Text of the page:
Mr. Sharma is alarmed at the plans of Mr. Bose and other eclipse chasers to seek out a view of the event. "The texts forbid us from seeing the eclipse," he said. "It will have a very ill effect on your eyes. [Shaded]eyes will make it all the worse. Scientifically speaking, you can go and watch it with your filtration glasses, but astrology forbids it."

Talking about these ideas, Prof. Chatterjee sounded weary. "About 20 years ago when my wife was expecting our first child, there was a lunar eclipse and the neighbours came a few days before and said, 'You shouldn't come out,' " he recalled. Trying to find the source of the myths, the professor consulted his wife's gynecologist, who didn't know either. "But even so, he said, 'Don't come out, don't take a chance!' I was flabbergasted.'" The professor's wife watched the eclipse with him anyway - his whole family enjoys them - and, he added, in case there is any suspicion, "I'd like to assure everyone that my son is perfectly healthy and in law school."

At a mass viewing in Patna, on the banks of the River Ganges, Prof. Chatterjee's institute will hand out filtration glasses and then encourage everyone to have a cup of tea and a biscuit while the sun disappears to counter the idea that it is unsafe to eat during an eclipse.

"Our biggest message is that nature is understandable, and let's all try to do that," he said, then added after a moment's reflection, "That idea is not very popularly held here."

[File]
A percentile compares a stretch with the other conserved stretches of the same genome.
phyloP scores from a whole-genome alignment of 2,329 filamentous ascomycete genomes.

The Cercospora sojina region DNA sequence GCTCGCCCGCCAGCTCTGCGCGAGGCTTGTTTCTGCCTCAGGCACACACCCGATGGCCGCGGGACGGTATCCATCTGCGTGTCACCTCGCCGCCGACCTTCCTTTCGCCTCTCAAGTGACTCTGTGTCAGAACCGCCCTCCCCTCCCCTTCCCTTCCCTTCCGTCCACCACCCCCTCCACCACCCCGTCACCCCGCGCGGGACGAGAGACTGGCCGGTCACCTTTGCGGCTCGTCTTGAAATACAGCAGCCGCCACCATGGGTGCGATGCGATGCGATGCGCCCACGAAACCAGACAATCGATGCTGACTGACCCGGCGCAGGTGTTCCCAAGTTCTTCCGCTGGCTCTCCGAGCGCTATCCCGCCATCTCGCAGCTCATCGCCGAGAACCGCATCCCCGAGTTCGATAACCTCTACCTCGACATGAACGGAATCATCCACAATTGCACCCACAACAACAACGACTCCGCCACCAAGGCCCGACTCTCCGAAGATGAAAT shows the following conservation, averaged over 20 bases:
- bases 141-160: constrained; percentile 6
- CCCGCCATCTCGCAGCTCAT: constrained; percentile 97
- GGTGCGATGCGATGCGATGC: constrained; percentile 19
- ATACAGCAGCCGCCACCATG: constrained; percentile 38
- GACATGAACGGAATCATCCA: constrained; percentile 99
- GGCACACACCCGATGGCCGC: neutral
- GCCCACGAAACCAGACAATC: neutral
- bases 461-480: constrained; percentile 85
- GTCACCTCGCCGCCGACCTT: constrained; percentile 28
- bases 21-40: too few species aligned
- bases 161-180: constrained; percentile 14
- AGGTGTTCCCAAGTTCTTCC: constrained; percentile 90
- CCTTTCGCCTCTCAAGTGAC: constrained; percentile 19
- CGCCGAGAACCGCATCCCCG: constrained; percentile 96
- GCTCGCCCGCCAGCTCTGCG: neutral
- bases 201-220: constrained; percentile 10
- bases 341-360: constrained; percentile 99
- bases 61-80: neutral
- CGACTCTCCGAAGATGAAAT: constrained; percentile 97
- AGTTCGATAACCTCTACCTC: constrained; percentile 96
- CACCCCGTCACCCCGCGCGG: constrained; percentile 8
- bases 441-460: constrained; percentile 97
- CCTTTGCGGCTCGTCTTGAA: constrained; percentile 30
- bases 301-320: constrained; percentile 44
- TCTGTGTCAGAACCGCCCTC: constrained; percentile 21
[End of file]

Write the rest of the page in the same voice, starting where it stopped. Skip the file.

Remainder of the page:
Mr. Bose, who is often joined by his wife and daughter when he chases eclipses, will be taking the $2,000 flight alone. "I come from a middle-class family - and this pursuit puts tremendous economic pressure on me. But still, I don't know why this happens to me every time. I get a high," said Mr. Bose, 44, who runs a printing press. "What I feel is that the light that comes out from the sun - it's so unworldly - I can't explain. It's as if I am seeing God. It's like looking at God. I am an atheist, but still I feel that: I get an eerie feeling."

He added in a mildly mortified, confessional sort of voice, "I have goose pimples just talking about an eclipse."

The special flight will leave Delhi at 4:30 in the morning, and by the start of the eclipse at 6:24 a.m., be over Gaya in the state of Bihar. Organizers chose this location after analyzing several years of weather patterns. This, they reckon, is the site least likely to be clotted with monsoon clouds. The eclipse will be partially visible all over India, but the full event will be visible only over a 220-kilometre-wide path through the northern part of the country, where it will last slightly more than three minutes. The longest and best view - over five minutes - will come in Anqing, China, unless you happen to find yourself in the middle of the Pacific Ocean, where you could see seven minutes.

The organizers have splashed out on a Boeing 737-700 chartered from an Indian airline, but are nervous that the hefty price tag - three times as much for those on the sun-view side as the Earth-view side - won't sell out.

Ms. Mukherjee's hope lies in students - her group has sponsored 10 of them to travel to China to watch the eclipse. "We are asking everyone in India to step out of their doors and watch this grand event this year," she said. "At least the young people are daring to go out."